• As shown in FIGS. 2A and 2B, there are multiple types of optical links 112 between the nodes 106. In FIG. 2A, the optical links include traffic links 112 a and tracking links 112 b. Before a traffic link 112 a can be established, a tracking link 112 b can exist to maintain precise pointing directions between two nodes. The collection of links 112 a-112 b and the nodes 106 form an FSO network, which is a subnetwork of a larger communications system. In this FSO network, optical phased array (OPA) steering can be used for fast, agile beam repointing. The traffic links 112 a transport high-rate data over optical connections and represent the optical paths for exchanging data between nodes. The tracking links 112 b represent paths that could potentially be converted into communication links should an existing communication link degrade or be lost. In some embodiments, each node in an FSO network includes at least one optical terminal. In particular embodiments, each optical terminal could support one traffic link 112 a and multiple tracking links 112 b at any instance in time. As described below, it is also possible to establish backup communication links to nodes that are not currently being tracked using the links 112 b.
  • As shown in FIG. 2B, various RF links 112 c may also exist between the same nodes 106 that are part of the FSO network. The links 112 c represent RF, microwave, or other wireless communications between nodes. The links 112 c and the nodes 106 form an RF subnetwork of the same larger communication system. In particular embodiments, RF phased arrays can be used to generate multiple beams per aperture or for agile steering to hop beams between multiple nodes in order to form a mesh network for all nodes within range of one another. The RF subnetwork could be used as a control plane for carrying optical link state information, such as the status of existing traffic links 112 a, the expected performance of potential backup links as monitored by tracking links 112 b, and location and status information for nodes within RF range that are not being tracked optically via any links 112 b. The RF subnetwork could also be used by nodes without optical connections to maintain contact with one another. In some embodiments, the RF subnetwork may be implemented specifically to support the FSO network. In other embodiments, the RF subnetwork may be an existing RF network or other network whose primary purpose is to carry RF communication traffic.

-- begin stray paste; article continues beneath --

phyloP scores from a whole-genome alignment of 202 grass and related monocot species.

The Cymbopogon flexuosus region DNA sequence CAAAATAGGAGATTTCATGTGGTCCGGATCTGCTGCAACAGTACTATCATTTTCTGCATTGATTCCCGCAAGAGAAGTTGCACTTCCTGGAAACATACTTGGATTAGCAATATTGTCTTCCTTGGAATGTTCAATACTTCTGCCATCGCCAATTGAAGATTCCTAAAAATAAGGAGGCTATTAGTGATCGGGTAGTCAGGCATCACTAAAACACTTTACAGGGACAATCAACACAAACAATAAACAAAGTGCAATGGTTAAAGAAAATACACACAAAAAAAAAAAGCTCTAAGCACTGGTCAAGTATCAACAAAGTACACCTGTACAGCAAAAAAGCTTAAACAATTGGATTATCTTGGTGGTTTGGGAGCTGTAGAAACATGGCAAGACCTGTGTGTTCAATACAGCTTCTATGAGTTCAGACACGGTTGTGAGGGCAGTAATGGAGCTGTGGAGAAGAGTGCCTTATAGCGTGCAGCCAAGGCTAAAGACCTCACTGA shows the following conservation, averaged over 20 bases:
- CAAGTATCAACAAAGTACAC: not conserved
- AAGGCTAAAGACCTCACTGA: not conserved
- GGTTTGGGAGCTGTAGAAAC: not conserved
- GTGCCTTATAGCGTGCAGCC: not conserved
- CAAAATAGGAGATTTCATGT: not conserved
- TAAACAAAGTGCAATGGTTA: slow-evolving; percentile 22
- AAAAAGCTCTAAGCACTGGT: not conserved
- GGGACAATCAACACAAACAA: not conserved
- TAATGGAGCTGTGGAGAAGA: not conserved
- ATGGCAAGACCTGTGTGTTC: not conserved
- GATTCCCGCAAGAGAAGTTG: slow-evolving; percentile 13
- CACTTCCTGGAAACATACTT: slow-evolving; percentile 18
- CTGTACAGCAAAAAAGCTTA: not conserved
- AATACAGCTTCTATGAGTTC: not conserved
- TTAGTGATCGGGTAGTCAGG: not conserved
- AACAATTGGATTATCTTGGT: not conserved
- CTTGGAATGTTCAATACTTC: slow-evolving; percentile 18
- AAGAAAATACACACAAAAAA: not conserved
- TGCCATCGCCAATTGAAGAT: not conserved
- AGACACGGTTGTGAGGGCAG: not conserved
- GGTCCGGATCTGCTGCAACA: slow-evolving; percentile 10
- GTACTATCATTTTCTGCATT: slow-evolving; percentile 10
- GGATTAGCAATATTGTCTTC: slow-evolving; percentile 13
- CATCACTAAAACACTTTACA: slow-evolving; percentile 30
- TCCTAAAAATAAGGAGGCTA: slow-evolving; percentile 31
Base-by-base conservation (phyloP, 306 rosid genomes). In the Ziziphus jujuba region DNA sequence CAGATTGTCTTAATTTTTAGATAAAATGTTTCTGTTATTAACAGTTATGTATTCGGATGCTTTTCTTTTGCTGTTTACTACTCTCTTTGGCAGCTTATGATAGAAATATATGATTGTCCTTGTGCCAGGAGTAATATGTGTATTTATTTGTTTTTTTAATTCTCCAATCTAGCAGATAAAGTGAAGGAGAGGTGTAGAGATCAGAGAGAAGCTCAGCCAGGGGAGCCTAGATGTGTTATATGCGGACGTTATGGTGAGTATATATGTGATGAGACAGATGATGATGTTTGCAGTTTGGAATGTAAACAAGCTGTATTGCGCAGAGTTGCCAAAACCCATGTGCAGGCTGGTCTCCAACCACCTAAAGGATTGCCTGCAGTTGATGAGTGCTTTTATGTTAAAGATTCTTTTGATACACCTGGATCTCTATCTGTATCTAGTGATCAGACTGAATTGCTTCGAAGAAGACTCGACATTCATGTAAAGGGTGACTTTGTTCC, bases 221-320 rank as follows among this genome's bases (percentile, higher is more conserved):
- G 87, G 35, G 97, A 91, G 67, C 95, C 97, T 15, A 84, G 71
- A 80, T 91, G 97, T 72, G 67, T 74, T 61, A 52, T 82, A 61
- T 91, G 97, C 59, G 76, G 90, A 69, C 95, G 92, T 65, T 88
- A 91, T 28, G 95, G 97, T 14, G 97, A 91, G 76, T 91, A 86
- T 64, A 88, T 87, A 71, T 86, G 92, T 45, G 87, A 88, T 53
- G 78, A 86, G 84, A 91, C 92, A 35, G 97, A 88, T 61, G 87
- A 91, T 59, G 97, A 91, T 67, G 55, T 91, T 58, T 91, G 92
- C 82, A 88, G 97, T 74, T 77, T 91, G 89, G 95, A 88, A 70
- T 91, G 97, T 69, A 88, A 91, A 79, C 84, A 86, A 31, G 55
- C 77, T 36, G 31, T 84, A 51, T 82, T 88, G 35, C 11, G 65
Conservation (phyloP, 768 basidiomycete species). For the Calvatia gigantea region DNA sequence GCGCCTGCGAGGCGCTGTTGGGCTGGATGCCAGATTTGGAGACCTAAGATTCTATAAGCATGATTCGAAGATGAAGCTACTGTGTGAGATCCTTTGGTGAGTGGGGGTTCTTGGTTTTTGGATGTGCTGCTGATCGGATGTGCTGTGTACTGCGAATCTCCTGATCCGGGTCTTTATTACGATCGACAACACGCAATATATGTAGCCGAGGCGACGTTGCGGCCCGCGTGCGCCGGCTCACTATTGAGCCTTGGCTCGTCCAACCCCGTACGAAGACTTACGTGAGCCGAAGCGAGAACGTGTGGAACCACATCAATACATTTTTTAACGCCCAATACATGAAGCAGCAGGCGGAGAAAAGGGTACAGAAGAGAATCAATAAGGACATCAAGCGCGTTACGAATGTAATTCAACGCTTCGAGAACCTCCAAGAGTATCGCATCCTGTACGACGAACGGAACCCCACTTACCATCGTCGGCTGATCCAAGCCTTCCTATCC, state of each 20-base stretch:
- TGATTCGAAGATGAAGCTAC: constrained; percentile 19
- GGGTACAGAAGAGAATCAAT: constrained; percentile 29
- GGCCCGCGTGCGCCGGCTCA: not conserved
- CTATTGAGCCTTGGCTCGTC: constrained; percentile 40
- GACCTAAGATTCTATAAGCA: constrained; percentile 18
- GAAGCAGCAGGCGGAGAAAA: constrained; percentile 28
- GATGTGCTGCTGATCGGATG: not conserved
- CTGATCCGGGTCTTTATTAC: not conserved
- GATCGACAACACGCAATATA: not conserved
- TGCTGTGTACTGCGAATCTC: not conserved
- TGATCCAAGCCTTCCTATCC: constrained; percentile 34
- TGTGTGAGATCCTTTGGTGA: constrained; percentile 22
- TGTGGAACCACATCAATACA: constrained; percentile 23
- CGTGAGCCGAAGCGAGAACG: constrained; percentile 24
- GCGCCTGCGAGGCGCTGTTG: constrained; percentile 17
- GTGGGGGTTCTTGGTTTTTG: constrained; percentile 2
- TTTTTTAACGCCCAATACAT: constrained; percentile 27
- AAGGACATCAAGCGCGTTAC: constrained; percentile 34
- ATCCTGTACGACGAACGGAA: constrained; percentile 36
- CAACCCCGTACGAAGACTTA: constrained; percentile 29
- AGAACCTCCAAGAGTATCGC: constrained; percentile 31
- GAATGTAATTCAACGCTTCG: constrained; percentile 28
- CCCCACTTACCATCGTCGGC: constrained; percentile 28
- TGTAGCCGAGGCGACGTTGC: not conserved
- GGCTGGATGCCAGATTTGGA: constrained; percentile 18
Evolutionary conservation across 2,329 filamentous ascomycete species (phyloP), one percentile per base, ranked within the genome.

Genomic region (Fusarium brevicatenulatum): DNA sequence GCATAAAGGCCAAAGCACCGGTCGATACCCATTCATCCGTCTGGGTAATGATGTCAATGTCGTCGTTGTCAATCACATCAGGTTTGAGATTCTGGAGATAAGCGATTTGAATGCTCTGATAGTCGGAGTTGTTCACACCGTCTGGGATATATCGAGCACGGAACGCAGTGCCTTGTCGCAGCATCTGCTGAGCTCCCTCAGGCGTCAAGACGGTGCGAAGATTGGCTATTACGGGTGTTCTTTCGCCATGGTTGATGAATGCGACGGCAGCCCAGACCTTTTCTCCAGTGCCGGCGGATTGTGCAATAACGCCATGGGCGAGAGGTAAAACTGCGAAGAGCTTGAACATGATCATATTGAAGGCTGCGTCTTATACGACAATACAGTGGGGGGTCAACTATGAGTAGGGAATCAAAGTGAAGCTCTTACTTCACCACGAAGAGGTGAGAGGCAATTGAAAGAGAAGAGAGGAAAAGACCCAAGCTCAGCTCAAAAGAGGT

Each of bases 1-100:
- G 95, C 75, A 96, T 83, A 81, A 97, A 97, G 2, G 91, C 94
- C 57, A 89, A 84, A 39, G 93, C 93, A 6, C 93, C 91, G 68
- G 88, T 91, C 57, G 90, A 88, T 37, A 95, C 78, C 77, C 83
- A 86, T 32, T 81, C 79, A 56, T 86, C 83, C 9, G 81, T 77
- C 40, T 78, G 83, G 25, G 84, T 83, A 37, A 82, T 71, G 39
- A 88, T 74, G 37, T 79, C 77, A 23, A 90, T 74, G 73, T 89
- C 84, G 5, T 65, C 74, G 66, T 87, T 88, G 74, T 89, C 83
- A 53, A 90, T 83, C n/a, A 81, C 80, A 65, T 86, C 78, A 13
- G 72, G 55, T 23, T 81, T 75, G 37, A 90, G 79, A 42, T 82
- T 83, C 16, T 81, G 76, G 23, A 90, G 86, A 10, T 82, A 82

• FIG. 3 illustrates an example of protection switching in an FSO network in accordance with this disclosure. In the network shown in FIGS. 2A and 2B, each node includes at least one primary path (traffic link 112 a) and at least one potential backup path being monitored (tracking links 112 b). If a fault is detected on a traffic link 112 a, the communication aperture of a node can be reconfigured using electronic steering to establish a new traffic link 112 a over a path being monitored by a tracking link 112 b. Since the nodes connected by the tracking link 112 b are able to maintain their relative position (pointing direction) and the condition of the path between them in real time, the repointing of their communication apertures towards each other and the establishment of an active traffic link between them can occur very quickly.